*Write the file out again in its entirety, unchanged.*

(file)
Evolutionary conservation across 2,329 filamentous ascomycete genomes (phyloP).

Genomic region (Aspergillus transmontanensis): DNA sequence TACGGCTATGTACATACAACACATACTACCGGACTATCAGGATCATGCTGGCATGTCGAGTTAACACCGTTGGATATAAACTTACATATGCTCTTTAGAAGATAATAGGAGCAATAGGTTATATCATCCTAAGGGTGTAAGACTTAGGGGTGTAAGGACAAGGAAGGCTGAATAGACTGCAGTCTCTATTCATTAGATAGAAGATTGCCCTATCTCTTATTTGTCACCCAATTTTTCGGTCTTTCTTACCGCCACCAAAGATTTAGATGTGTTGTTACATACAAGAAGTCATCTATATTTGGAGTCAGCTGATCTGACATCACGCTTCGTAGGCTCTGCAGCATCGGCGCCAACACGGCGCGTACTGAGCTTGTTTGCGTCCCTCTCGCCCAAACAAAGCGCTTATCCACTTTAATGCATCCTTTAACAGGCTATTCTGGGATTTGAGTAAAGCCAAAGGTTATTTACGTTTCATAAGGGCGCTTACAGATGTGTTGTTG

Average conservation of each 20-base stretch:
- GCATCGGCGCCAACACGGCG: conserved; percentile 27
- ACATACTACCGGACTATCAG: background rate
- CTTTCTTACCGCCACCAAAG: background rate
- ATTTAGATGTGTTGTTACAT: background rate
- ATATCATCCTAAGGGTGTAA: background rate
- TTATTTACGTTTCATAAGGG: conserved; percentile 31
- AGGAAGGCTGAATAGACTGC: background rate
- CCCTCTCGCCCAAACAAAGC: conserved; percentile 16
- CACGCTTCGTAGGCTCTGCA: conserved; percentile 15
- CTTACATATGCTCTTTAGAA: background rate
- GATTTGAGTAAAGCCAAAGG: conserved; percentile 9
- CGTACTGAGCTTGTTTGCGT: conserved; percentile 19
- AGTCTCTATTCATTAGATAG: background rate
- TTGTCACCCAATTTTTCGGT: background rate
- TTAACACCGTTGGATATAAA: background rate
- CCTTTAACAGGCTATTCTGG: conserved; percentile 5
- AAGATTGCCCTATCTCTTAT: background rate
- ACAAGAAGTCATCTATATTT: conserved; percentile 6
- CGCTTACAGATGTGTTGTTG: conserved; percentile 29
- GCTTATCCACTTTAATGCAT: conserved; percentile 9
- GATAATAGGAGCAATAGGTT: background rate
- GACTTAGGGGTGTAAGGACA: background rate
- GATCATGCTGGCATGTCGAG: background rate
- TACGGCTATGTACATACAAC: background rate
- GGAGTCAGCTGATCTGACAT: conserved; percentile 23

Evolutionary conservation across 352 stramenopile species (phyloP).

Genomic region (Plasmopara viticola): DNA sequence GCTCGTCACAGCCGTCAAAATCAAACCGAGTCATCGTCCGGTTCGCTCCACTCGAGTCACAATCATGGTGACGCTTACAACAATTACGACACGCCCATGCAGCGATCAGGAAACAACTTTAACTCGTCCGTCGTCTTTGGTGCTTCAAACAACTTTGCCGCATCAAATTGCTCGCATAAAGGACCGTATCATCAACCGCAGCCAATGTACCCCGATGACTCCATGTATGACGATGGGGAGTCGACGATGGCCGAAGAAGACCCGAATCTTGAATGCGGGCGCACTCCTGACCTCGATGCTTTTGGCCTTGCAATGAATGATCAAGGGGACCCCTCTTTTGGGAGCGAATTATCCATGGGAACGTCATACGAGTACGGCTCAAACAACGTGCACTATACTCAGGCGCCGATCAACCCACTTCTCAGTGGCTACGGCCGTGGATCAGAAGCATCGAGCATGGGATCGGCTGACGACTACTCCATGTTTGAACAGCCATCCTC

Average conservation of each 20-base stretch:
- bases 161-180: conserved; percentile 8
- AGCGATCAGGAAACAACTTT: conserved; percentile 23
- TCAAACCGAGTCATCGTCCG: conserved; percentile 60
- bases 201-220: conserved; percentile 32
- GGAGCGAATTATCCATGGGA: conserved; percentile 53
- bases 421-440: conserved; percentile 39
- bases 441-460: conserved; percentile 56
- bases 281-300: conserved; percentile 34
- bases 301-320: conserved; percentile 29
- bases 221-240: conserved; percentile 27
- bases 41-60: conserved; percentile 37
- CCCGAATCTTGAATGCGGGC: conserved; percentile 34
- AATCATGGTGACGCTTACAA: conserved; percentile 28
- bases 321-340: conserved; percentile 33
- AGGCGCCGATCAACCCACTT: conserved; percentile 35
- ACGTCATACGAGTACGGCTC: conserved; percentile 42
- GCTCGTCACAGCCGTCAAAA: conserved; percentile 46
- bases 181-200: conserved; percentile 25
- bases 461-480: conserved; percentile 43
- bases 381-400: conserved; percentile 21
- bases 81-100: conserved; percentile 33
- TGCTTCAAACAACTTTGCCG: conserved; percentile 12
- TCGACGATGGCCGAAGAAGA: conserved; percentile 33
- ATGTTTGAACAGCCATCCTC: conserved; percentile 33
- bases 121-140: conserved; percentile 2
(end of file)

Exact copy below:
Evolutionary conservation across 2,329 filamentous ascomycete genomes (phyloP).

Genomic region (Aspergillus transmontanensis): DNA sequence TACGGCTATGTACATACAACACATACTACCGGACTATCAGGATCATGCTGGCATGTCGAGTTAACACCGTTGGATATAAACTTACATATGCTCTTTAGAAGATAATAGGAGCAATAGGTTATATCATCCTAAGGGTGTAAGACTTAGGGGTGTAAGGACAAGGAAGGCTGAATAGACTGCAGTCTCTATTCATTAGATAGAAGATTGCCCTATCTCTTATTTGTCACCCAATTTTTCGGTCTTTCTTACCGCCACCAAAGATTTAGATGTGTTGTTACATACAAGAAGTCATCTATATTTGGAGTCAGCTGATCTGACATCACGCTTCGTAGGCTCTGCAGCATCGGCGCCAACACGGCGCGTACTGAGCTTGTTTGCGTCCCTCTCGCCCAAACAAAGCGCTTATCCACTTTAATGCATCCTTTAACAGGCTATTCTGGGATTTGAGTAAAGCCAAAGGTTATTTACGTTTCATAAGGGCGCTTACAGATGTGTTGTTG

Average conservation of each 20-base stretch:
- GCATCGGCGCCAACACGGCG: conserved; percentile 27
- ACATACTACCGGACTATCAG: background rate
- CTTTCTTACCGCCACCAAAG: background rate
- ATTTAGATGTGTTGTTACAT: background rate
- ATATCATCCTAAGGGTGTAA: background rate
- TTATTTACGTTTCATAAGGG: conserved; percentile 31
- AGGAAGGCTGAATAGACTGC: background rate
- CCCTCTCGCCCAAACAAAGC: conserved; percentile 16
- CACGCTTCGTAGGCTCTGCA: conserved; percentile 15
- CTTACATATGCTCTTTAGAA: background rate
- GATTTGAGTAAAGCCAAAGG: conserved; percentile 9
- CGTACTGAGCTTGTTTGCGT: conserved; percentile 19
- AGTCTCTATTCATTAGATAG: background rate
- TTGTCACCCAATTTTTCGGT: background rate
- TTAACACCGTTGGATATAAA: background rate
- CCTTTAACAGGCTATTCTGG: conserved; percentile 5
- AAGATTGCCCTATCTCTTAT: background rate
- ACAAGAAGTCATCTATATTT: conserved; percentile 6
- CGCTTACAGATGTGTTGTTG: conserved; percentile 29
- GCTTATCCACTTTAATGCAT: conserved; percentile 9
- GATAATAGGAGCAATAGGTT: background rate
- GACTTAGGGGTGTAAGGACA: background rate
- GATCATGCTGGCATGTCGAG: background rate
- TACGGCTATGTACATACAAC: background rate
- GGAGTCAGCTGATCTGACAT: conserved; percentile 23

Evolutionary conservation across 352 stramenopile species (phyloP).

Genomic region (Plasmopara viticola): DNA sequence GCTCGTCACAGCCGTCAAAATCAAACCGAGTCATCGTCCGGTTCGCTCCACTCGAGTCACAATCATGGTGACGCTTACAACAATTACGACACGCCCATGCAGCGATCAGGAAACAACTTTAACTCGTCCGTCGTCTTTGGTGCTTCAAACAACTTTGCCGCATCAAATTGCTCGCATAAAGGACCGTATCATCAACCGCAGCCAATGTACCCCGATGACTCCATGTATGACGATGGGGAGTCGACGATGGCCGAAGAAGACCCGAATCTTGAATGCGGGCGCACTCCTGACCTCGATGCTTTTGGCCTTGCAATGAATGATCAAGGGGACCCCTCTTTTGGGAGCGAATTATCCATGGGAACGTCATACGAGTACGGCTCAAACAACGTGCACTATACTCAGGCGCCGATCAACCCACTTCTCAGTGGCTACGGCCGTGGATCAGAAGCATCGAGCATGGGATCGGCTGACGACTACTCCATGTTTGAACAGCCATCCTC

Average conservation of each 20-base stretch:
- bases 161-180: conserved; percentile 8
- AGCGATCAGGAAACAACTTT: conserved; percentile 23
- TCAAACCGAGTCATCGTCCG: conserved; percentile 60
- bases 201-220: conserved; percentile 32
- GGAGCGAATTATCCATGGGA: conserved; percentile 53
- bases 421-440: conserved; percentile 39
- bases 441-460: conserved; percentile 56
- bases 281-300: conserved; percentile 34
- bases 301-320: conserved; percentile 29
- bases 221-240: conserved; percentile 27
- bases 41-60: conserved; percentile 37
- CCCGAATCTTGAATGCGGGC: conserved; percentile 34
- AATCATGGTGACGCTTACAA: conserved; percentile 28
- bases 321-340: conserved; percentile 33
- AGGCGCCGATCAACCCACTT: conserved; percentile 35
- ACGTCATACGAGTACGGCTC: conserved; percentile 42
- GCTCGTCACAGCCGTCAAAA: conserved; percentile 46
- bases 181-200: conserved; percentile 25
- bases 461-480: conserved; percentile 43
- bases 381-400: conserved; percentile 21
- bases 81-100: conserved; percentile 33
- TGCTTCAAACAACTTTGCCG: conserved; percentile 12
- TCGACGATGGCCGAAGAAGA: conserved; percentile 33
- ATGTTTGAACAGCCATCCTC: conserved; percentile 33
- bases 121-140: conserved; percentile 2